Artemisia’s theater counterparts already in Edgewater and Andersonville have similar theories of why this area has attracted so many performance arts spaces lately. David Cerda’s Hell in a Handbag Production company performs in Mary’s Attic, a space above Hamburger Mary’s in Andersonville. He said the area’s demographics are different from other theater heavy neighborhoods. “The crowd is more comfortable,” he said. “They know what they want to see and they are more than happy to come out. And we’re more than happy to perform for them.”
Joseph Schupbach, artistic director of student-focused theater company Barrel of Monkeys, has been performing in Andersonville for 15 years. ”As the neighborhood has evolved, there has been a lot of physical real estate opportunities for theater companies to grow,” Schupbach said. When he started working here, the neighborhood was full of young people working in the arts. “Now, the area has changed and there are a lot of children and families in the audience, so we changed to bring a show to kids and their families.”
About Face Theater Company moved their corporate offices to Edgewater in 2014 and Artistic Director Andrew Volkoff said they plan on moving their performance space as well. He attributes the area’s growth in theater companies to Osterman and his efforts to grow the theater district.
“When you’ve got someone who wants to have art in their ward, it makes it easy to come here and do that work,” Volkoff said. “It feels to me like Harry wants good quality cultural opportunities for the people in his ward. Because of that, you’ve got theater in this ward that is engaging and exciting and entertaining, but it is definitely trying to talk about more challenging issues. When you’re welcomed into a community like that, it makes you feel that the work that you do matters.”
Volkoff estimated that many of his audiences at About Face’s performances in Lakeview come from Edgewater and Andersonville. Aston Rep theater company stages performances in the Raven Theater. Artistic Director Robin Tobin said he sees that people here are interested in a special type of theater.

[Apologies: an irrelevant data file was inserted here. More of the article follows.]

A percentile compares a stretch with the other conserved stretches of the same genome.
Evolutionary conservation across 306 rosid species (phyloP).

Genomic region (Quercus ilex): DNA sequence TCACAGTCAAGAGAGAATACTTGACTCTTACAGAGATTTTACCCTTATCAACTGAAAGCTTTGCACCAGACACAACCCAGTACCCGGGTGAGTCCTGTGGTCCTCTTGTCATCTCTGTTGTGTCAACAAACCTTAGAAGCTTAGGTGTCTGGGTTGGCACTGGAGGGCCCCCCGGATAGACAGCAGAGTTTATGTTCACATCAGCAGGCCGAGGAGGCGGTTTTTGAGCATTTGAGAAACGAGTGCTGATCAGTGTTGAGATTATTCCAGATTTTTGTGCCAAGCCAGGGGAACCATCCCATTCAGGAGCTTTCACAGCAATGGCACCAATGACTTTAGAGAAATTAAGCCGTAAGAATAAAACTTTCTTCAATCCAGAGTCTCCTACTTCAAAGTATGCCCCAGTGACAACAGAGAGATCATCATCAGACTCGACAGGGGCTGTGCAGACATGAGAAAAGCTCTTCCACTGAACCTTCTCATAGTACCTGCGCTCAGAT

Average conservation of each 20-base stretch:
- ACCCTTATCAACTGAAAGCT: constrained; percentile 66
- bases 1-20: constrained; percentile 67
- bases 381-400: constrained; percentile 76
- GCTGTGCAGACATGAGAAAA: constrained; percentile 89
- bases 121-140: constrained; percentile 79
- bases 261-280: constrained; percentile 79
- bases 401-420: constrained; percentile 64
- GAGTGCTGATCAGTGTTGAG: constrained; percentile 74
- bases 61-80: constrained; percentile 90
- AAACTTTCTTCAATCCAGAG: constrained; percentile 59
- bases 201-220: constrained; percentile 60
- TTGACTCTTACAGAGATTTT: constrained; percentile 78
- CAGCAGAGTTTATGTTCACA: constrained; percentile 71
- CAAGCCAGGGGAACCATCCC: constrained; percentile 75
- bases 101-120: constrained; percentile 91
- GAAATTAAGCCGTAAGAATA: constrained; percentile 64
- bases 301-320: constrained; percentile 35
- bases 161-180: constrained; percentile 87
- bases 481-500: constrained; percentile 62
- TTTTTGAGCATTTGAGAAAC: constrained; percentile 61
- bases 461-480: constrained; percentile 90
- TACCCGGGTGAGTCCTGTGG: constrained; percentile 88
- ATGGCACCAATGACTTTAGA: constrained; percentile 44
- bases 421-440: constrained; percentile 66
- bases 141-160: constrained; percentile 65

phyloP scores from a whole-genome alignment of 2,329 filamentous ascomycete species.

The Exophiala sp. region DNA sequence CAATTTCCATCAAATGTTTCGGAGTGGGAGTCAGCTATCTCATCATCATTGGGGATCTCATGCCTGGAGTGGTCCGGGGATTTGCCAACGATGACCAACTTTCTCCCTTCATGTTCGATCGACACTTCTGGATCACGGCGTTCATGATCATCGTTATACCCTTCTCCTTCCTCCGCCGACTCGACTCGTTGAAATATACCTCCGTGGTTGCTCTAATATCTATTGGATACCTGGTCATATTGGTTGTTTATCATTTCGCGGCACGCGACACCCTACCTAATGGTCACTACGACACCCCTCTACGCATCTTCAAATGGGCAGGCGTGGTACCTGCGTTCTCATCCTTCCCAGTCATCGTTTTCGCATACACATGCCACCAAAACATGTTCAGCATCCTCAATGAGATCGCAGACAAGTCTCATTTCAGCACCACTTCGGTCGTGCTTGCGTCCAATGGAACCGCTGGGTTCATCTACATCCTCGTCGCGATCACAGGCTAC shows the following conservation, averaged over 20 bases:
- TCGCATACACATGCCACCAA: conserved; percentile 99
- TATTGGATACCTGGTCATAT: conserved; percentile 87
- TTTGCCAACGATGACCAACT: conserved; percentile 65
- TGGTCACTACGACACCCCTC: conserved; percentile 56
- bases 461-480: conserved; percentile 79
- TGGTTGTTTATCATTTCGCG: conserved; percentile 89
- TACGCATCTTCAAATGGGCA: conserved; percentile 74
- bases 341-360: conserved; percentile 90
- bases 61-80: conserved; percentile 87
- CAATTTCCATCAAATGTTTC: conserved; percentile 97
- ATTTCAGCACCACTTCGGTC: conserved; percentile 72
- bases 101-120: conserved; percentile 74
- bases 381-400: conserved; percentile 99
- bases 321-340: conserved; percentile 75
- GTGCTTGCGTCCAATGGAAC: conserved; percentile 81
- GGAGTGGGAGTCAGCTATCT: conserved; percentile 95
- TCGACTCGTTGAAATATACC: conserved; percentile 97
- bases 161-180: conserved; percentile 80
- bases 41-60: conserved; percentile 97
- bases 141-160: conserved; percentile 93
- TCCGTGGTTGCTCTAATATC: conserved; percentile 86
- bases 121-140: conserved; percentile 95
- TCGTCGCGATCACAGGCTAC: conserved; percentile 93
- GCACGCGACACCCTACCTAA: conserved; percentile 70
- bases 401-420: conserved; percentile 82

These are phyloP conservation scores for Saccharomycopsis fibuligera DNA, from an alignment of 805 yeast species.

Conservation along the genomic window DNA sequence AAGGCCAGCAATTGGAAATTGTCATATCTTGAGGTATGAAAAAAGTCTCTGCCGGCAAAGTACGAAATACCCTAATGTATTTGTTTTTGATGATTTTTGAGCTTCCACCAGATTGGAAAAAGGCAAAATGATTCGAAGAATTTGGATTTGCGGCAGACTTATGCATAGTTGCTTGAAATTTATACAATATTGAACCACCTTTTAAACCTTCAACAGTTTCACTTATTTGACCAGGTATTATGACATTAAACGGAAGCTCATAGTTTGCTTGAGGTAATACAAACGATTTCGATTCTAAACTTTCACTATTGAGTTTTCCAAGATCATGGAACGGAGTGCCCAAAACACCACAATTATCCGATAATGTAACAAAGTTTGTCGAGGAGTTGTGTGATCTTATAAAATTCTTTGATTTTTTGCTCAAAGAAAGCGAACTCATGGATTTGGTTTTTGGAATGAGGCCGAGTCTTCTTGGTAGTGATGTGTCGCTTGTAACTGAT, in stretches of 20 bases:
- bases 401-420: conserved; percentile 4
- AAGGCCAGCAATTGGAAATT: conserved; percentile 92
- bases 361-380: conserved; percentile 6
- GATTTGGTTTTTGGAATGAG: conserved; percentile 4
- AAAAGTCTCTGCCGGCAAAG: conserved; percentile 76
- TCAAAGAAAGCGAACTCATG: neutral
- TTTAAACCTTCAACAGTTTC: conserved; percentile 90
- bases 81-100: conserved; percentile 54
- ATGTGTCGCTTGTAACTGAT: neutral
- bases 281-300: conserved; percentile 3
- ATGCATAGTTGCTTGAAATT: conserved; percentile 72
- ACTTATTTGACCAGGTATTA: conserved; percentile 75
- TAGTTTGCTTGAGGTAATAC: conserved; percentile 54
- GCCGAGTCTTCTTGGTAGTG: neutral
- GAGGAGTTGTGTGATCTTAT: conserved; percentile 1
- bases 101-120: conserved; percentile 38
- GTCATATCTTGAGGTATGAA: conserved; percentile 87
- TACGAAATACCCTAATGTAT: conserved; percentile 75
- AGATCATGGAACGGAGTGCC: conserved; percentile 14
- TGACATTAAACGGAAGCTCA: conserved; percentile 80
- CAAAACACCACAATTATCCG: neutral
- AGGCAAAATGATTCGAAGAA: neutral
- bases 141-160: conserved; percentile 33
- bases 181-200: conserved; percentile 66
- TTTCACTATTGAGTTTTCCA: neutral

“There’s a lot of families in Edgewater that come out, so a lot of the works we do are intimate family dramas that deal with the dysfunction and intricacies of family,” Tobin said. “There’s a lot of immediacy in those plays and the way we produce them. They’re newer, more progressive families; they respond to our plays very well.”
“Somewhere in the Middle,” by Julie Proudfoot and directed by Carrie Lee Patterson, is loosely inspired by artist Jenny Saville and follows the relationship between a fiercely independent female artist and a wealthy patron. It deals with the tension between art and commerce. Friday, Sept. 18, 8 p.m.
“Converting to Bangladesh,” by Victoria Cano and directed by Jamal Howard, is Cano’s first full-length play, but she has won awards for her one act plays. Converting to Bangladesh is based on Cano’s experiences as a graduate student researching water sanitation and gender rights. Proudfoot called they play’s dialogue “unique, funny and new.” Saturday, Sept. 19, 2 p.m.
“Bohemians,” by Jaki McCarrick and directed by Grace V. Cannon, is loosely inspired by Patti Smith and follows a 50-year-old punk rocker struggling with the death of her daughter. Proudfoot said it is “darkly funny and redeeming, but goes to some dark places.” Saturday, Sept. 19, 8 p.m.
“Maize,” by Judith Pratt and directed by Mary Rose O’Connor, is inspired by scientist Barbara McClintock and her research on corn genetics. It depicts a young scientist at the height of her discoveries and later as a woman outliving her fame. Friday, Sept. 25, 8 p.m.
“Cuttings,” by Thomas M. Atkinson and directed by Julie Proudfoot, is about a gardener and her fractured identity. The play asks if an accident she suffered as a child left her incapable of being happy. Saturday, Sept. 26, 2 p.m.
“Visiting,” by Ed Proudfoot and directed by Steve Scott, is about a high school student on a family picnic. Her mother is in treatment for a diagnosed mental illness, which challenges the protagonist. Saturday, Sept. 26, 8 p.m.